2014-03-03

The Last Psychiatrist May Have Just Killed My Blog

Let's Start With The Punchline
Over the weekend, my favorite blogger (so, I guess that's a thing...) delivered another fine post. Of course I'm talking about The Last Psychiatrist, and of course I'm talking about his latest send-up of pop culture analysis.

It would be tempting to write this blog post as follows: I provide excerpts, each one followed by my own thoughts. Then I pretend that I have added value. But if I'm being honest with myself and with you, the reader, then all I really need to do is link to that post and ask you to read it. As a fan of that blog post, I'd like to ask you visit the author's blog and consider his thoughts. That's the only real value I can add here. So please do - as they say in the "blogosphere" - read the whole thing.

What Do I Mean, "Killed My Blog?"
One of recurring themes from that blog is the phrase, "If you read it [or watch it, or listen to it, or download it, etc.] then it's for you." Most recently, he writes this in reference to psychology studies "in the New York Times," but it's an aphorism he's coined for media consumption in general. The idea is that even things that seem confusing, or jarring, or stupid, or infuriating are things that were designed for people like us. So, if you find your forehead vein is starting to bulge over something Paul Krugman wrote, then you should be careful how you react. The fact that you read it - even though you hate it - suggests that you're the target demo.

Not coincidentally, I stopped reading Paul Krugman's blog posts and articles a long time ago. Does that make me "better than you?" No. It only means that I'm not Paul Krugman's target demo. On the other hand, I look forward to reading EconLog every single day; coincidence? No. Nor is it any coincidence that I also look forward to reading Marginal Revolution, or Less Wrong, or indeed even The Last Psychiatrist.

At this point, it's tempting to throw it all out with the bathwater, reasoning that I only read these things to allow myself the fantasy of doing good economics, and thinking carefully about current events, and becoming a more rational thinker, but without having to do any of the actual work necessary to credibly stake a claim to those things. That's the ultimate conclusion I'm working toward. But there is also the more obvious element that I simply enjoy reading the thoughts of intelligent people with whom I agree. A large part of it is the fact that they put words to things I haven't been able to articulate for myself. That's the power of a good writer; or a good hero. There's nothing to criticize in that.

Nevertheless, it all just begs the question. If you read Stationary Waves, then it's for you; who reads Stationary Waves?

I have web analytics to back this up, so pay attention: The answer to that question is, "Not very many people at all, really." I do get a surprisingly large number of hits every day, but I have reason to believe that the majority of those hits are spam-bots, computer algorithms that have been developed to visit random blogs on the internet because they know I will look at my web analytics and say, "Holy gee! I got twelve hits from something called credit-info.rsgad.com this month! They must have linked to me!" And at that point, the assumption is that I will click on the link to see my name in print, only to discover that it is an advertisement for something.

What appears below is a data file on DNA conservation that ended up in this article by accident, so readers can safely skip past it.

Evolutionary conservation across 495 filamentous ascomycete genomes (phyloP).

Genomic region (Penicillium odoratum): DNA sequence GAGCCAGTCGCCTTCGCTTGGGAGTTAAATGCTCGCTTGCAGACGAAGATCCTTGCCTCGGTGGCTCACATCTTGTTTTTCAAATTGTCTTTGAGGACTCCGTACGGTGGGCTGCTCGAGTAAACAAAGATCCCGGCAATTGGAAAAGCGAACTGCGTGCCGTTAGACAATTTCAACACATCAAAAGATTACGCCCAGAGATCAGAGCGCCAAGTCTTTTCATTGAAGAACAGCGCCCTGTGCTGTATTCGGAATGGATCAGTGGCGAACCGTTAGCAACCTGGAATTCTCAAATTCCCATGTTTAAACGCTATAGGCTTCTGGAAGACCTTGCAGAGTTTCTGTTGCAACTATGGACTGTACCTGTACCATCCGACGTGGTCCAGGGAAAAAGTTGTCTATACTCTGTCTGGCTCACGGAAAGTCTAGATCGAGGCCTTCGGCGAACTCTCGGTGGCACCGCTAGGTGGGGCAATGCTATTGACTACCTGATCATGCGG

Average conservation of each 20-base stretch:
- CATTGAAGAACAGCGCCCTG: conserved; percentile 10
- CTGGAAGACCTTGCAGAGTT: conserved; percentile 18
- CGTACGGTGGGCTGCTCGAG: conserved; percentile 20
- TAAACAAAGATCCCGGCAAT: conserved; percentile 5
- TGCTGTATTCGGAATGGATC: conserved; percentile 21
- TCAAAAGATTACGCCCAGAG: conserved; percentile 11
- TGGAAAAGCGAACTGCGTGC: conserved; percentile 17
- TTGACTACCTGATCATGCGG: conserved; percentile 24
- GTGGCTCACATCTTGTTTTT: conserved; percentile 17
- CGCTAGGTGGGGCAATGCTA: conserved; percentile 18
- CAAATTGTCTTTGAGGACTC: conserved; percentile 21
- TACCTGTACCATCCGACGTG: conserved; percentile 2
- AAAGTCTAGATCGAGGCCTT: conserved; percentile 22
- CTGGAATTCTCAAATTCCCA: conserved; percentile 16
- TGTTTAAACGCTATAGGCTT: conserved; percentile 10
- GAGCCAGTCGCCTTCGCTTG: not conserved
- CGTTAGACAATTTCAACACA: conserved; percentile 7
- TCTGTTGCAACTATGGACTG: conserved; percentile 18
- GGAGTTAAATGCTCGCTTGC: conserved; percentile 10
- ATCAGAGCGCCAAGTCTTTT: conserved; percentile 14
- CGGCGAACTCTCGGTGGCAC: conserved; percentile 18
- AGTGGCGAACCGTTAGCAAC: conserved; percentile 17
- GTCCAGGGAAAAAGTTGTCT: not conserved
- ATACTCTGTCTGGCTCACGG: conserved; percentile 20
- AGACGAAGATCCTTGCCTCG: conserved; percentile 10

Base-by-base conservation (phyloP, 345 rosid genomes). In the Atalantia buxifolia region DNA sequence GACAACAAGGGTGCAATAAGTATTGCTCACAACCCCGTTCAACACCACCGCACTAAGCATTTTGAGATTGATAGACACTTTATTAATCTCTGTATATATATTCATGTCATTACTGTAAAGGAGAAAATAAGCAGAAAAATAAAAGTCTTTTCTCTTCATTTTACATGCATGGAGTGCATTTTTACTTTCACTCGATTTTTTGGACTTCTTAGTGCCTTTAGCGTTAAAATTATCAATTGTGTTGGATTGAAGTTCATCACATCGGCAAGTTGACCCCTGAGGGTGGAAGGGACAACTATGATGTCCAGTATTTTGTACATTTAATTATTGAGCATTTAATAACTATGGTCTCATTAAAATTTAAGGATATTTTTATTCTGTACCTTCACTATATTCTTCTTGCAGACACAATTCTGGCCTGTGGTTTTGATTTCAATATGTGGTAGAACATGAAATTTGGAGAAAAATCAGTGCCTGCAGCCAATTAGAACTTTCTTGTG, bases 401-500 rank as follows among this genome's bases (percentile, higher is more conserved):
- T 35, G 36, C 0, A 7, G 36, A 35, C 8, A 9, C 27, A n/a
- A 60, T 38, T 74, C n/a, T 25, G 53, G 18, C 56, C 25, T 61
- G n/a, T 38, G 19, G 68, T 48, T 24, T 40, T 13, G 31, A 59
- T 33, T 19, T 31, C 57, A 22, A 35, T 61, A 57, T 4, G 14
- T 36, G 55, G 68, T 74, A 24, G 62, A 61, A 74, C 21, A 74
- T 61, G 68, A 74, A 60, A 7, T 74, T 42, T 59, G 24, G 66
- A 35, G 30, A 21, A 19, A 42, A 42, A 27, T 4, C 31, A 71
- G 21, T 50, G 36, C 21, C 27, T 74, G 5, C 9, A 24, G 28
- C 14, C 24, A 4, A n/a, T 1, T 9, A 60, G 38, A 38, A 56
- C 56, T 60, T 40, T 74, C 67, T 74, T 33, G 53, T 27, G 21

Please note: that URL I just gave you is a real one, from my real web analytics back-end, and I have no idea what's on the other side of it. Click at your own risk.

All this is to say that the internet has rigged the game to make me believe that I am getting a lot of hits on my popular blog - but I'm not. They rig the game so that I will keep blogging, so that I will keep clicking, so that eventually I will click on something I like, so that eventually I will click on something that I will buy. But this kind of tactic doesn't work on me, so the robots are out of luck.

As for my readers, I'm not actually trying to sell you anything. I've toyed with the idea in my mind, of course, but it never quite makes sense. What do I have to offer? I give you my music for free, and my thoughts do not have any real value for anyone other than myself.

So I bring a small level of low-cost entertainment into your life, and I hope you appreciate it for what it is: modest, local entertainment. I'm down-scaling from the political themes of the past and focusing on thoughts that, ultimately, mean more to me than they do to the readers of my blog. This is, perhaps, why my hit count has been gradually decreasing.

Even the spam-bots are figuring out that there isn't much value-added here.

Value, As Opposed To The Fetish Of Value
So The Last Psychiatrist writes, "You hold a fetish of value and not actual value." He wasn't writing about me, but I'm not wrong that the statement resonates with me. Furthermore, I think this statement is accurate of a great many people who dream bigger than they live.

I was in Walmart recently, and saw a married couple talking. They were both about the same age as I am, but they had obviously lived a lot harder than I have. They had certainly consumed a lot more alcohol and tobacco than I have over the course of their lives, and probably much more. Tattoos, low incomes, low intelligence, the whole kit-and-kaboodle.